Intravascular ultrasound for cardiac allograft vasculopathy detection

Oscar A. Mendiz, Paul Gamboa, María F. Renedo, Gustavo A. Lev, Liliana E. Favaloro, Alejandro M. Bertolotti

Research output: Contribution to journalArticlepeer-review

4 Scopus citations


Cardiac allograft vasculopathy (CAV) after heart transplantation is a fibro-proliferative process affecting coronary arteries of the graft in up to 46.8% of the cases during the first 10 years post-transplantation. It is one of the main causes of graft loss and death. Due to graft denervation, CAV causing ischemia is usually clinically silent until the disease is far advanced. In this study, we compared coronary angiography with intravascular ultrasound (IVUS) for CAV detection. Outcomes: A total of 114 patients with HTx who underwent coronary angiography and IVUS between March 2018 and March 2019 were included. Mean follow-up was 87 ± 61 month. Lesions documented by coronary angiography were found in only 27 (24%) of the 114 patients. IVUS revealed ISHLT CAV 0 in 87 patients (76.3%); ISHLT CAV1 in 15 (13,1%) and ISHLT CAV2 and CAV3 in 6 patients (5.2%) each. Among 328 IVUS images, maximum intimal thickness (MIT) >0.5 mm was obtained in 60 vessels (52%) with 24 patients having three-vessel and 19 two-vessel involvement. Conclusion: As an adjunct to conventional coronary angiography to detect angiographically silent CAV in heart transplant patients, IVUS is a reliable and safe technique with a low complication rate. Large multicenter studies are necessary to confirm these findings and the potential long-term clinical impact of early detection in clinically and angiographically silent phase.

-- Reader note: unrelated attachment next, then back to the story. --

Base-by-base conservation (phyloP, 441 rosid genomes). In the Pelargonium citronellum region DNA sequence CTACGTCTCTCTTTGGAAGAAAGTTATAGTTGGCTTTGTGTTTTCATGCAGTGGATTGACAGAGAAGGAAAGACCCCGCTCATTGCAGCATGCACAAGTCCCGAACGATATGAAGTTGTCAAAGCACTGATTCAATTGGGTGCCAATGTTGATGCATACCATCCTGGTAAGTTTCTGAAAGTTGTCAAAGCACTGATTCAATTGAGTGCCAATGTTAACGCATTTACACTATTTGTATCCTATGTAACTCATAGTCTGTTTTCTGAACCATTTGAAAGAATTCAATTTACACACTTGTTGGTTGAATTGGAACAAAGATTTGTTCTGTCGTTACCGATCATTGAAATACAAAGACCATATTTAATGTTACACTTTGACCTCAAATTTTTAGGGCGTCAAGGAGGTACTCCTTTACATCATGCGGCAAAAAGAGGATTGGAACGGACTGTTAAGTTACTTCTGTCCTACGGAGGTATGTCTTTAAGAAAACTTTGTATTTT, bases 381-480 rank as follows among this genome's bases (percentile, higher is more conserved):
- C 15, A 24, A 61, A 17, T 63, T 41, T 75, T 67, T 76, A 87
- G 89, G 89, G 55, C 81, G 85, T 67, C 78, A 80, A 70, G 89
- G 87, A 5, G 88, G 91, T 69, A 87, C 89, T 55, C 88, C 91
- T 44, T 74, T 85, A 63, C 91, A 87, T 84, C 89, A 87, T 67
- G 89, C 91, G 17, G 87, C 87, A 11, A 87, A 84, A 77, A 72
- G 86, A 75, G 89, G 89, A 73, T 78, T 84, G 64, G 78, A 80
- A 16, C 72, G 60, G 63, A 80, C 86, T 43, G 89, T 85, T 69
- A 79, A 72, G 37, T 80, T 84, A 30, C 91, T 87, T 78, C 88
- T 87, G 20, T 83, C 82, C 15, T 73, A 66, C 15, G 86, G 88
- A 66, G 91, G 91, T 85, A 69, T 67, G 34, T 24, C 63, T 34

Original languageEnglish
Article numbere14167
JournalClinical Transplantation
Issue number2
StatePublished - Feb 2021
Externally publishedYes


  • cardiac allograft vasculopathy
  • chronic rejection
  • heart transplantation
  • intravascular ultrasound
  • vascular graft disease


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